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Johnson v. Palmer

United States District Court, E.D. Michigan, Southern Division

January 29, 2015

CARMEN PALMER, Respondent.


JUDITH E. LEVY, District Judge.

Michigan state prisoner Christopher Johnson has filed a pro se petition for a writ of habeas corpus pursuant to 28 U.S.C. § 2254. Petitioner, who is currently incarcerated at the Oaks Correctional Facility in Manistee, Michigan, challenges his convictions for two counts of first-degree criminal sexual conduct. Respondent argues that the petition should be denied because the claims are meritless. For the reasons discussed below, the Court will deny the petition.

I. Facts

Johnson's conviction arises from the sexual assault of his daughter, N.J., [1] when she was 15 years old. N.J. testified that she had little contact with her father from the time she was three or four years old until she was 14. When she was 14, Johnson came back into her life and she and her brother, who both lived with her mother, would occasionally spend the night at Johnson's house. A few days after her fifteenth birthday, N.J. and her brother spent the night at Johnson's house. N.J. testified that she was alone in the living room when Johnson told her he was about to see if she was a virgin. He told her to bend over the couch, which she did because she feared him. Johnson then had vaginal intercourse with her. He warned her not to tell anyone or he would kill her. She did not tell anyone, but did not return to her father's house for approximately seven months.

In March or April 2007, she again stayed at Johnson's house. He touched her breast, but had no further sexual contact with her that day. In April or May 2007, N.J. began visiting her father every other weekend. She did not want to go but feared he would think she had told someone what he had done if she stopped visiting. One morning, in April or May 2007, he performed oral sex on her. Following this incident, N.J. stopped going to her father's house.

Five or six months after she stopped going over her father's house, she finally told her mother what had happened and the police were contacted.

Johnson testified in his own defense. He denied the allegations of sexual assault. He testified that, in 2006, N.J.'s mother contacted him about discipline issues with N.J. and he, in response, discussed the issues with N.J. He told N.J. that her mother was concerned about her lying and involvement with boys and that her mother would place her in a juvenile detention facility if she did not straighten out her life. In 2007, N.J. failed to come home from a boy's house at the agreed upon time. Johnson telephoned her and the two argued. He then threatened to place her in juvenile detention.

II. Procedural History

Following a bench trial, Johnson was convicted in Wayne County Circuit Court of two counts of first-degree criminal sexual conduct. On January 7, 2009, he was sentenced to 20 to 40 years' imprisonment for each conviction.

Johnson filed an appeal of right in the Michigan Court of Appeals and raised these claims: (i) insufficient evidence was presented to support the convictions; (ii) ineffective assistance of counsel; and (iii) offense variable 4 was incorrectly scored in determining his sentence. The Michigan Court of Appeals affirmed his convictions. People v. Johnson, No. 290279, 2010 WL 673365 (Mich. Ct. App. Feb. 25, 2010). The Michigan Supreme Court denied Johnson leave to appeal. People v. Johnson, 487 Mich. 856 (2010).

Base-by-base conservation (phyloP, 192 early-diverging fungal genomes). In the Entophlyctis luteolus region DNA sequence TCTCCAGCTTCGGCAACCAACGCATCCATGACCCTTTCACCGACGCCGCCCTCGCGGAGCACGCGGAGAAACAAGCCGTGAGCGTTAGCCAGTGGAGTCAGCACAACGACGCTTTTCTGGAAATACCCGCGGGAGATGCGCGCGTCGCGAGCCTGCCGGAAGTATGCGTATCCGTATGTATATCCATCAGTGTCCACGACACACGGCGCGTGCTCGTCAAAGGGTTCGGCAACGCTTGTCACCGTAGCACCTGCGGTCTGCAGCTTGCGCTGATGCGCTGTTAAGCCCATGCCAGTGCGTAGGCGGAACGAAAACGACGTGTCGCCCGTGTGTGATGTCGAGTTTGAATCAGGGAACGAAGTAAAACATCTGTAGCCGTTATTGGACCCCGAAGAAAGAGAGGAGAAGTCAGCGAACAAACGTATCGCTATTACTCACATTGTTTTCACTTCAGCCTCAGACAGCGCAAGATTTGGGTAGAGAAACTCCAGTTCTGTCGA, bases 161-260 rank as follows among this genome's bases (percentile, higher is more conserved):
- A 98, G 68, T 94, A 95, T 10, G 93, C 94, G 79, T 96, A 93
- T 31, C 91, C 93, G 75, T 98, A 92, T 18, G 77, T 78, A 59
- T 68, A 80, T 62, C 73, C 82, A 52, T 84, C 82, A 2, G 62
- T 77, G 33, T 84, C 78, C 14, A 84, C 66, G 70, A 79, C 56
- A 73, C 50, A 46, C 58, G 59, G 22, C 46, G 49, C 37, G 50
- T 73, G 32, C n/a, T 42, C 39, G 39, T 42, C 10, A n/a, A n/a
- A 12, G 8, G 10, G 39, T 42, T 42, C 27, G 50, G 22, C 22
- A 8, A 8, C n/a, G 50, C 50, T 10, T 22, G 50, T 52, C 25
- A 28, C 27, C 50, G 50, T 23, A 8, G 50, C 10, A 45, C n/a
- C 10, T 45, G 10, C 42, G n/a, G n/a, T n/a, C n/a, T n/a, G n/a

Johnson filed a motion for relief from judgment in the trial court. He raised these claims: (i) trial counsel was ineffective for failing to request a grand jury to establish probable cause and for failing to object when the prosecutor bolstered the victim's credibility; and (ii) appellate counsel was ineffective for not raising these claims on direct appeal. The trial court denied the motion. People v. Johnson, No. 08-006502-01-FC (Wayne County Cir. Ct. June 2, 2011). Johnson's application for leave to appeal to the Michigan Court of Appeals was denied, People v. Johnson, No. 305414 (Mich. Ct. App. Dec. 27, 2011), as was his application for leave to appeal to the Michigan Supreme Court. People v. Johnson, 492 Mich. 866 (Mich. 2012).

Johnson then filed the pending habeas petition. He raises these claims:

I. Trial counsel was ineffective by not advising his client of his right to go before a grand jury as a means of forcing the prosecution to show that there is enough merit to bring charges against Petitioner.
II. Prosecutorial misconduct occurred when the prosecutor argued facts not in evidence and vouched for a witness's credibility.
III. Trial counsel was ineffective when he failed to object to prosecutorial misconduct, and when the prosecutor argued facts not in evidence and vouched for the credibility of the witness.
IV. Appellate counsel was ineffective for failing to raise prosecutorial misconduct related to the prosecutor vouching for a witness' credibility.
V. Insufficient evidence presented to sustain convictions.
VI. Verdict was against the great weight of the evidence.
VII. Trial counsel was ineffective in failing to use a letter written by the victim for impeachment.
VIII. Guidelines were improperly scored.

III. Standard of Review

28 U.S.C. § 2254(d) provides:

An application for a writ of habeas corpus on behalf of a person in custody pursuant to the judgment of a State court shall not be granted with respect to any claim that was adjudicated on the merits in State court proceedings unless the adjudication of the claim -
(1) resulted in a decision that was contrary to, or involved an unreasonable application of, clearly established Federal law, as determined by the Supreme Court of the United States; or